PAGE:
Our elected officials could take a page out of our playbook and hold their meetings not in Madison but on some secluded northern Wisconsin lake. This would be much more productive and much would get accomplished! Despite not completely agreeing on most controversial topics, we were able to come to a meeting of the minds. Mutual respect overcomes difference in opinion.

This year was a bit different than usual as the weather had more early May than June quality. Rain was in the forecast and conditions were less than optimal as we set out. The northern cooperated well but the walleyes were still in their winter doldrums and none made an appearance.

We kept a few northern for eating and after flaying out the "Y" bones and being fried up by "Chef" Roy, they were indistinguishable from the more sought after walleye. Fresh fish are a treat any day.

Our late spring was even more evident in northern Minnesota. There were lots of hooded mergansers and mallards on the lake but not a single chick was seen. There was no emergent vegetation evident as in years past. The water temperature according to our depth gauge was 53 degrees compared to 63 degrees registered in our lake near Osceola the day we left for our trip. Many of the residents on the lake still had their docks and lifts sitting on the shore awaiting more comfortable wading temperatures.

As usually neither rain nor snow, sleet or hail prevents us from having a great time when we get together. Roy often adds to his log documenting the events of our trip. A few minor mishaps such as forgotten keys and a failure to correctly identify which "dock" to bring the boat to only adds to the camaraderie. The four days flew by.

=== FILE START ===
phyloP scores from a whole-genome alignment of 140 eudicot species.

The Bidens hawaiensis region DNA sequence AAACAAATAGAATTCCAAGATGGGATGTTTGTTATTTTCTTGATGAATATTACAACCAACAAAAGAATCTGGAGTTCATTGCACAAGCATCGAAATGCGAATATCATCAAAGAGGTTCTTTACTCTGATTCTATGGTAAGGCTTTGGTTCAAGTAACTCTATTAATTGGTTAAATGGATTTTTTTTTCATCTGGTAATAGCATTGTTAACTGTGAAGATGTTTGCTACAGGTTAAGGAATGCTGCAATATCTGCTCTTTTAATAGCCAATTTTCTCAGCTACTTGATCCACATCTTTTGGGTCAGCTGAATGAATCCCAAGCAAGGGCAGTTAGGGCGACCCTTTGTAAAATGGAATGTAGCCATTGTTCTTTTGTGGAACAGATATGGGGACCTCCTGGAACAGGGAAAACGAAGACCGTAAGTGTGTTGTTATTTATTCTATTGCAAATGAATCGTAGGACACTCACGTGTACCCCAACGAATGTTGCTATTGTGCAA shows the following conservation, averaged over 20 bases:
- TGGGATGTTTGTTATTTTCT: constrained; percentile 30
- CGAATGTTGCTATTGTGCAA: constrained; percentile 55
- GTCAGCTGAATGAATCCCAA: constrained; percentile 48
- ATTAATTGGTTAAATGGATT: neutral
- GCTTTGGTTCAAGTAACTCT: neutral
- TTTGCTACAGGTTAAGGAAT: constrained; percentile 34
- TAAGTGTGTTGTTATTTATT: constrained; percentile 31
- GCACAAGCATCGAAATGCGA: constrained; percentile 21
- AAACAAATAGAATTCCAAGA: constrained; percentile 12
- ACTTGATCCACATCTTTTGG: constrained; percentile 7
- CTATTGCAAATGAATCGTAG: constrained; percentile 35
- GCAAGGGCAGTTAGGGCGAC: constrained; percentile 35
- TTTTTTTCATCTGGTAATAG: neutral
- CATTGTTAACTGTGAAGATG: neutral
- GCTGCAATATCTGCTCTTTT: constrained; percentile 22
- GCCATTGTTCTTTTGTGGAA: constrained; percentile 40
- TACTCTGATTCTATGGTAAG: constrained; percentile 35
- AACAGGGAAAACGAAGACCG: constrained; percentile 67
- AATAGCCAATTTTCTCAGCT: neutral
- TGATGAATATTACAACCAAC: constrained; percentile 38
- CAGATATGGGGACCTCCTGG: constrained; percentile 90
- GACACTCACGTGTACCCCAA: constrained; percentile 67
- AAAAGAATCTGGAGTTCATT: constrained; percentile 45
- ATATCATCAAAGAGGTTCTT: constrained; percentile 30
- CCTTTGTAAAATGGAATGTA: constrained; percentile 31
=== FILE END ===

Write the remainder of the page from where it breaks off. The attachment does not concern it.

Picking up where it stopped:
Plans are in the offing for a return trip up north later this year. We have fish to catch and further issues to address and resolve. A great time was had by all.

Wildlife surveys

I just received a hardcopy of "Wisconsin Wildlife Surveys April 2013."

These reports are published in April and August each year and contain information and data from a variety of sources over the previous six month period. It is made possible from Pittman-Robertson funding. Data is accumulated and analyzed for small game, big game, waterfowl and nongame species in Wisconsin. It contains a wealth of information.

According to "Bird Banding Accomplishments 2012" authored by Rick Kahl, "Through the cooperative efforts of Wisconsin Depart-ment of Natural Resources biologists within the Bureaus of Wildlife Management, Endangered Resources and Science Services, a total of 11,625 birds were banded in Wisconsin in 2012 under the DNR Master Permit. Eighteen species of migratory birds including ducks, geese, swans, loons, osprey, bald eagles, woodcock, mourning doves, terns and song birds were banded at more than 234 sites across the state."

According to "Rare Carnivore Observations" by Jane Wiedenhoeft, Adrian Wydeven and Jean Bruner, "In 2012, four reports of possible wolverines and seven reports of possible Canada lynx were received. Two hundred thirty eight reports of confirmed, probable and possible cougars were received.

Twenty-two confirmed and probable reports likely represented three or four different cougars including one collared cougar."

St. Croix County had two possible reports of cougar over that year.